If prostate cancer is diagnosed, the doctor needs to know the stage
, or extent, of the disease to plan the best treatment. Staging is a careful attempt to find out whether the cancer has spread, and if so, to what parts of the body.
The Spreading of Cancer
There are three ways that cancer spreads in the body:
Cancer invades the surrounding normal tissue.
Through the lymph system.
Cancer invades the lymph system and travels through the lymph vessels to other places in the body.
Through the blood.
Cancer invades the veins and capillaries and travels through the blood to other places in the body.
When cancer cells break away from the primary tumor and travel through the lymph or blood to other places in the body, another, or secondary tumor, may form. This process is called metastasis
. The secondary, or metastatic, tumor is the same type of cancer as the primary tumor. For example, if prostate cancer spreads to the bones, the cancer cells in the bones are actually prostate cancer cells. The disease is metastatic prostate cancer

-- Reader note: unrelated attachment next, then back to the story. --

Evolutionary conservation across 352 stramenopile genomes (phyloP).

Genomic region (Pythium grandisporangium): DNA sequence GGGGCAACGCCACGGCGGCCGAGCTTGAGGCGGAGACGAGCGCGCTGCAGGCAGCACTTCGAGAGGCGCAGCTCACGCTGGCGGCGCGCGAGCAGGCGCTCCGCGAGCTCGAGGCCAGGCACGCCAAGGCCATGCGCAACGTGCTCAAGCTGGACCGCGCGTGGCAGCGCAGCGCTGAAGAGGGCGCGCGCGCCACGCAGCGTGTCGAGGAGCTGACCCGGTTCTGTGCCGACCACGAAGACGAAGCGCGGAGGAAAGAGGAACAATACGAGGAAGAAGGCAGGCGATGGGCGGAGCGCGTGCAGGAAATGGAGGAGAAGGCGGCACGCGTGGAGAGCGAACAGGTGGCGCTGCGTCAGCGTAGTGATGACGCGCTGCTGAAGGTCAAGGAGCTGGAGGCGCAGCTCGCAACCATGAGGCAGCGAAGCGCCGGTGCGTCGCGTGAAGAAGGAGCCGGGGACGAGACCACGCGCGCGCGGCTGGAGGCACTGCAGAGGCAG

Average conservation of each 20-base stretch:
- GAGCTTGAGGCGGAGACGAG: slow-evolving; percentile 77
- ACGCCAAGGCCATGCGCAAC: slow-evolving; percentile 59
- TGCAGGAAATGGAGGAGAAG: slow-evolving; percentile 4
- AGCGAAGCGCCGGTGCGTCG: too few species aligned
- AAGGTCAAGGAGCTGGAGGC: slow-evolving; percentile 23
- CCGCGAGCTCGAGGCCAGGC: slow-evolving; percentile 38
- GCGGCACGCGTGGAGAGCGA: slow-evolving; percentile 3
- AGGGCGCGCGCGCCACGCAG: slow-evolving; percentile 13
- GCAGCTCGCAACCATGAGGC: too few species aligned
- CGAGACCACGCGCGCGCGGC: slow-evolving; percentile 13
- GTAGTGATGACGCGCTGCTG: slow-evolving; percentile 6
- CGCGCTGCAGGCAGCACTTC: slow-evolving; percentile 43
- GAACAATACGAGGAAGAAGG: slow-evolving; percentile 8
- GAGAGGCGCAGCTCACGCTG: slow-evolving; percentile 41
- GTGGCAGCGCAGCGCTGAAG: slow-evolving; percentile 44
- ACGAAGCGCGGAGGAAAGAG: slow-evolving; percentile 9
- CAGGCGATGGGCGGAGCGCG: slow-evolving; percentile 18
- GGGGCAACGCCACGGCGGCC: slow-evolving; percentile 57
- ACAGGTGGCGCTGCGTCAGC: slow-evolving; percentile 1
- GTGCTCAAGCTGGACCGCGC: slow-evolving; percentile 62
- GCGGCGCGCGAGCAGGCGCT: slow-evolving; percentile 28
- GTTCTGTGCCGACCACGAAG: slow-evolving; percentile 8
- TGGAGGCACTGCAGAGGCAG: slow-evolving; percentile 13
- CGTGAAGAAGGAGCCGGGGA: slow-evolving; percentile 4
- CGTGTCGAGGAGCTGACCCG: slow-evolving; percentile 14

, not bone cancer.
Stages of Prostate Cancer
The cancer can't be felt during a digital rectal exam, and it can't be seen on a sonogram. It's found by chance when surgery is done for another reason, usually for BPH. The cancer is only in the prostate. The grade is G1, or the Gleason score is no higher than 4.
The tumor is more advanced or a higher grade than Stage I, but the tumor doesn't extend beyond the prostate. It may be felt during a digital rectal exam, or it may be seen on a sonogram.
The tumor extends beyond the prostate. The tumor may have invaded the seminal vesicles, but cancer cells haven't spread to the lymph nodes.
The tumor may have invaded the bladder, rectum, or nearby structures (beyond the seminal vesicles). It may have spread to the lymph nodes, bones, or to other parts of the body.